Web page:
Preliminary Data on Free Use of Fruits and Vegetables Containing Phenylalanine 76–100 mg/100 g of Food in 16 Children with Phenylketonuria: 6 Months Follow-Up

Alex Pinto, Anne Daly, Júlio César Rocha, Catherine Ashmore, Sharon Evans, Richard Jackson, Mary Hickson, Anita MacDonald

Research output: Contribution to journalArticlepeer-review

13 Downloads (Pure)

Abstract

In phenylketonuria (PKU), a previous intervention study assessing the patients ability to tolerate fruits and vegetables containing phenylalanine 76–100 mg/100 g without limit or measurement, found that an extra 50 mg/day phenylalanine, but not 100 mg/day, was tolerated from these fruits and vegetables. In a further 6-month extension study, we examined the effect of the ‘free’ use of this group of fruits and vegetables on blood phenylalanine control. For 6 months, the patients ate fruits and vegetables containing phenylalanine 76–100 mg/100 g without limit or measurement. Three-day diet diaries and the patients’ weights were collected monthly. Blood phenylalanine spots were collected weekly aiming for blood phenylalanine levels <360 μmol/L. Retrospective blood phenylalanine was collected 6 months pre-trial. All 16 patients (69% females) from the intervention study took part in the extension study. Most of the patients (n = 14/16) had classical PKU with a median age of 10.5 years (range: 6–13). There was no statistically significant difference in the median blood phenylalanine pre-study (270, range: 50–760 μmol/L) compared to the 6-month extension study (250, range: 20–750 μmol/L) (p= 0.4867). The patients had a median of 21 and 22 bloodspots, pre- and post-trial, respectively. In the extension study, the patients had an actual mean intake of 11 g/day (4–37) natural protein and 65 g/day (60–80) protein equivalent from a protein substitute. The mean phenylalanine intake was 563 mg/day (200–1850) with only 19 mg/day (0–146) phenylalanine from fruits and vegetables containing phenylalanine 76–100 mg/100 g. The weight z-scores remained unchanged (1.52 vs. 1.60, p = 0.4715). There was no adverse impact on blood phenylalanine control when fruits and vegetables containing phenylalanine 76–100 mg/100 g were eaten without limit or measurement. However, the fruits and vegetable portion sizes eaten were small (60 g/week). Further longitudinal work is necessary to examine the ‘free’ use of fruits and vegetables containing phenylalanine 76–100 mg/100 g on metabolic control in patients with PKU.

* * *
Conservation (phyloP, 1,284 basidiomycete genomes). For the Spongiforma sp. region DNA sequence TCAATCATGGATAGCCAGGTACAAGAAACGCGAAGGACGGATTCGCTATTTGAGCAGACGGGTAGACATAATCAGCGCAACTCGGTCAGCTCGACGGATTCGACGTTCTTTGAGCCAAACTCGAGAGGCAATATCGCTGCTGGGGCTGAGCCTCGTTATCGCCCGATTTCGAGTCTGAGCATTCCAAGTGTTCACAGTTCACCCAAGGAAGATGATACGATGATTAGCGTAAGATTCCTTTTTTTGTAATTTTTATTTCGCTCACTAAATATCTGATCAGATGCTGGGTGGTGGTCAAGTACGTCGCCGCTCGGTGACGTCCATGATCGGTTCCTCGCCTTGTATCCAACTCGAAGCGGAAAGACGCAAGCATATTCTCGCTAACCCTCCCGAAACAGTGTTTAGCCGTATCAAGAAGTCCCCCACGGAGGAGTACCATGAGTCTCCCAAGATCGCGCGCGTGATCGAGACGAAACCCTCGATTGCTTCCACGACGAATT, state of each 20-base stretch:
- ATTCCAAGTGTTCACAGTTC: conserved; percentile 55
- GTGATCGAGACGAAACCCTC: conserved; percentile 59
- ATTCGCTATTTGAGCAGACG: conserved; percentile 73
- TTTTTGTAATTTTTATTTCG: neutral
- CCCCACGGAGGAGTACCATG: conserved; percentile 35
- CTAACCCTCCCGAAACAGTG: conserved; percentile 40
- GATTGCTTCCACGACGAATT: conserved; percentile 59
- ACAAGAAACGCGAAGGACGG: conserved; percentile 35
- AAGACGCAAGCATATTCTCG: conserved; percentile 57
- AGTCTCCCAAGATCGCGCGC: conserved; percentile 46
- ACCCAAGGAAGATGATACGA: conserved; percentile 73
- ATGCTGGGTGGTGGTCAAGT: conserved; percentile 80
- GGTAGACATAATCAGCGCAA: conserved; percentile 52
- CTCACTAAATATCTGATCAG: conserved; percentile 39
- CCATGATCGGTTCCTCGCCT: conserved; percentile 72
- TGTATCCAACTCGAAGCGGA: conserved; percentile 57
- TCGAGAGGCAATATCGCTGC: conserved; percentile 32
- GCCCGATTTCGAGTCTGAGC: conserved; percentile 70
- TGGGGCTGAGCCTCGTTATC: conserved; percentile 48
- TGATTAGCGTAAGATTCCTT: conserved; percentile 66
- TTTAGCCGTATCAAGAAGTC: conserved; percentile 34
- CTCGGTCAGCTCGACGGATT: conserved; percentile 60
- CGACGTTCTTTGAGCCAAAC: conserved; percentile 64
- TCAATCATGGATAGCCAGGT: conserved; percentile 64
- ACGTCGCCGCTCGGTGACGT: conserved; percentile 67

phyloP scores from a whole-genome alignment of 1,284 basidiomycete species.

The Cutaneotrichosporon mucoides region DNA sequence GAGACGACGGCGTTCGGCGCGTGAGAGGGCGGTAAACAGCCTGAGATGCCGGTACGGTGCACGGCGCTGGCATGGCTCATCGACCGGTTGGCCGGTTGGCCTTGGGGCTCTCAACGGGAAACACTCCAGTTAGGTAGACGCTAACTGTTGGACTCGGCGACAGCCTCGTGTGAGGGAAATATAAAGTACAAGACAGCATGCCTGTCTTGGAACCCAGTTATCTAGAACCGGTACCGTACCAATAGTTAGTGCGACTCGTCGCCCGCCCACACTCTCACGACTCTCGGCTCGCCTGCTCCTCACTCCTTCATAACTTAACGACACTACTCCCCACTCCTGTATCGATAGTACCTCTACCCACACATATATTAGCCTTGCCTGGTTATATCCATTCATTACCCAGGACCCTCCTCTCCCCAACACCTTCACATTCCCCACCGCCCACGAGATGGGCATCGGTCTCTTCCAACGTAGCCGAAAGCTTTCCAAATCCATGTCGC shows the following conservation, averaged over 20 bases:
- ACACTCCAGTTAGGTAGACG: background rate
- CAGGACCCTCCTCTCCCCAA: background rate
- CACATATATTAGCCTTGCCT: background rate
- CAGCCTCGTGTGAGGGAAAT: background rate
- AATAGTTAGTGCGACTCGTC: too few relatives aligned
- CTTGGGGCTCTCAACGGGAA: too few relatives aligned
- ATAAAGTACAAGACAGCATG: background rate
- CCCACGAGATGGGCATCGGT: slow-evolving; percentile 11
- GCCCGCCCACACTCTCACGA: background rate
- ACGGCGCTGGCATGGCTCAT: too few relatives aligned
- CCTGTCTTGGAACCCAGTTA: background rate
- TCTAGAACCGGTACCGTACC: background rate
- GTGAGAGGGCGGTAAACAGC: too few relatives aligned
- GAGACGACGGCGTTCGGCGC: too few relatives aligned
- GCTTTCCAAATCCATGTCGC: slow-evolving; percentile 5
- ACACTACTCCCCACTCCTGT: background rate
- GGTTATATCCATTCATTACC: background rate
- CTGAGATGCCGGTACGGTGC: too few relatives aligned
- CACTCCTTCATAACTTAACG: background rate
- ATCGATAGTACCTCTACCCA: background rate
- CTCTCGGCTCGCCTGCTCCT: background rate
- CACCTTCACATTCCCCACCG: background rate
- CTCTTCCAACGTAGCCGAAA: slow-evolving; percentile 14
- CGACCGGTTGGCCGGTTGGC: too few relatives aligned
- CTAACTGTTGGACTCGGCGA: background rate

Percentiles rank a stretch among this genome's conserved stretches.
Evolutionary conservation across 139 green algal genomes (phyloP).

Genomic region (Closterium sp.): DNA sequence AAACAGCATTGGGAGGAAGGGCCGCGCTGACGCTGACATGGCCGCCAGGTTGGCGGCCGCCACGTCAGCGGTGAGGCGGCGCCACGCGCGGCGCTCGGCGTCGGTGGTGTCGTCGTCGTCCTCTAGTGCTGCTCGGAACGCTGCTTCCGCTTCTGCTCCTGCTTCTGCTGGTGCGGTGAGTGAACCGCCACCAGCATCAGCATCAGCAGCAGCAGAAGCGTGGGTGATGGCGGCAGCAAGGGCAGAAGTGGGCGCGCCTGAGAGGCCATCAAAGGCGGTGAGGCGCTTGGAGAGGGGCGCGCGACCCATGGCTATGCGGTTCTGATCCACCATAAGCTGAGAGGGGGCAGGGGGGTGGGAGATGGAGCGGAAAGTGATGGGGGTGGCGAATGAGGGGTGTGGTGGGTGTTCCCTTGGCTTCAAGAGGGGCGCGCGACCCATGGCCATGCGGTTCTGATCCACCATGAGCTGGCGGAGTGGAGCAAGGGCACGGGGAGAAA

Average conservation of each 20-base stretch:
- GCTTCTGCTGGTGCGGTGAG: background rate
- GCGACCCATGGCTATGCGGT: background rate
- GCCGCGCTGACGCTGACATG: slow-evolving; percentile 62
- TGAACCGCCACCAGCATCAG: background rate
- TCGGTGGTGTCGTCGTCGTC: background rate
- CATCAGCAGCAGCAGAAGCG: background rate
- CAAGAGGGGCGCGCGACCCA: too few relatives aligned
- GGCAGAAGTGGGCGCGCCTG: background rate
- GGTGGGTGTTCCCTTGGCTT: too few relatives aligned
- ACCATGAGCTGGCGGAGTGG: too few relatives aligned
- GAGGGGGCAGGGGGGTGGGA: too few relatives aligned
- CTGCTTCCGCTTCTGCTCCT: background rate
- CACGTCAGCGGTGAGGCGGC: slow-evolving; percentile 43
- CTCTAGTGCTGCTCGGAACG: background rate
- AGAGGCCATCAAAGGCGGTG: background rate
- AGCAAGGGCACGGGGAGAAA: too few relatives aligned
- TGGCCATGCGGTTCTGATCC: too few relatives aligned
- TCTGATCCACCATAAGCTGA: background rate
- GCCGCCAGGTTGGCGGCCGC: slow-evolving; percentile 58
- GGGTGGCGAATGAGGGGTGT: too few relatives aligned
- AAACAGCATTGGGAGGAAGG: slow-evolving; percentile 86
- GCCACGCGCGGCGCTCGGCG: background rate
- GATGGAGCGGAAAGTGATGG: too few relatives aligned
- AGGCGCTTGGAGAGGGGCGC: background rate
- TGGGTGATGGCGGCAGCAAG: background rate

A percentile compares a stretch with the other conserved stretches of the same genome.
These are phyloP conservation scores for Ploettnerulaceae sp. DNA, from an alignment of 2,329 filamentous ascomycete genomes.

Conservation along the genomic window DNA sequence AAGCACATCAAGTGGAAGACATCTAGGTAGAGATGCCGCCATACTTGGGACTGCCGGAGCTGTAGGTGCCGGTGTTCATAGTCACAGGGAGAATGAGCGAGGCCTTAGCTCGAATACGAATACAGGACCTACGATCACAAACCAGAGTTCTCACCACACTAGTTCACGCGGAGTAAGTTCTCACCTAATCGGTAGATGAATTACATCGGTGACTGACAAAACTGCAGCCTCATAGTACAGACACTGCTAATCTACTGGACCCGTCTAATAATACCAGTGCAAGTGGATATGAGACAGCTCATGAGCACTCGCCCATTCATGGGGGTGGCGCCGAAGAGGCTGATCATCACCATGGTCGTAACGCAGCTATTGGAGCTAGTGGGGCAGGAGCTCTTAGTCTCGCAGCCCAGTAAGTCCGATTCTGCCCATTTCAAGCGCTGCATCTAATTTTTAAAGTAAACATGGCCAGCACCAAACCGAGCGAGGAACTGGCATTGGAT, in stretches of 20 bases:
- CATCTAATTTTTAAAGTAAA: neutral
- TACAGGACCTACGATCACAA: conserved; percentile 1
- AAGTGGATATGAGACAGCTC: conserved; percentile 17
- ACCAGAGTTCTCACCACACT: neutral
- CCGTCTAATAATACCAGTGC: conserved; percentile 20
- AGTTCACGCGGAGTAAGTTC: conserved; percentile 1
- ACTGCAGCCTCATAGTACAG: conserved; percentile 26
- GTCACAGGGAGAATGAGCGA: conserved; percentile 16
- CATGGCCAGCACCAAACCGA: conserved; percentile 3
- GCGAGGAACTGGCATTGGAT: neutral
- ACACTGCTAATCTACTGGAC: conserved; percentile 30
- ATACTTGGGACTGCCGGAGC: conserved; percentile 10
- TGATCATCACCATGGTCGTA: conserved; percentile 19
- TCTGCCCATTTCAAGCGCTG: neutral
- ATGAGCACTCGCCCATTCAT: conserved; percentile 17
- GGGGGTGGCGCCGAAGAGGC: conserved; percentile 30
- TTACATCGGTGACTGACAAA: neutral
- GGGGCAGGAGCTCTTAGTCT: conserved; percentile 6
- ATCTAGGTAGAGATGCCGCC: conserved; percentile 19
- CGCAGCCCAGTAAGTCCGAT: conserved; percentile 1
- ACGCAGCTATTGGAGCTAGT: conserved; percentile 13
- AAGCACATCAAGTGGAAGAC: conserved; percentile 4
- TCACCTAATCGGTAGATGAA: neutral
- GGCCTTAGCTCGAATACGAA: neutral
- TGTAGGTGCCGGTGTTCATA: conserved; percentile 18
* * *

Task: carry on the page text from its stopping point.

Original languageEnglish
Article number3046
JournalNutrients
Volume15
Issue number13
DOIs
Publication statusPublished - Jul 2023

Keywords

  • fruits
  • metabolic control
  • phenylalanine
  • phenylketonuria
  • vegetables

Fingerprint

Dive into the research topics of 'Preliminary Data on Free Use of Fruits and Vegetables Containing Phenylalanine 76–100 mg/100 g of Food in 16 Children with Phenylketonuria: 6 Months Follow-Up'. Together they form a unique fingerprint.

Cite this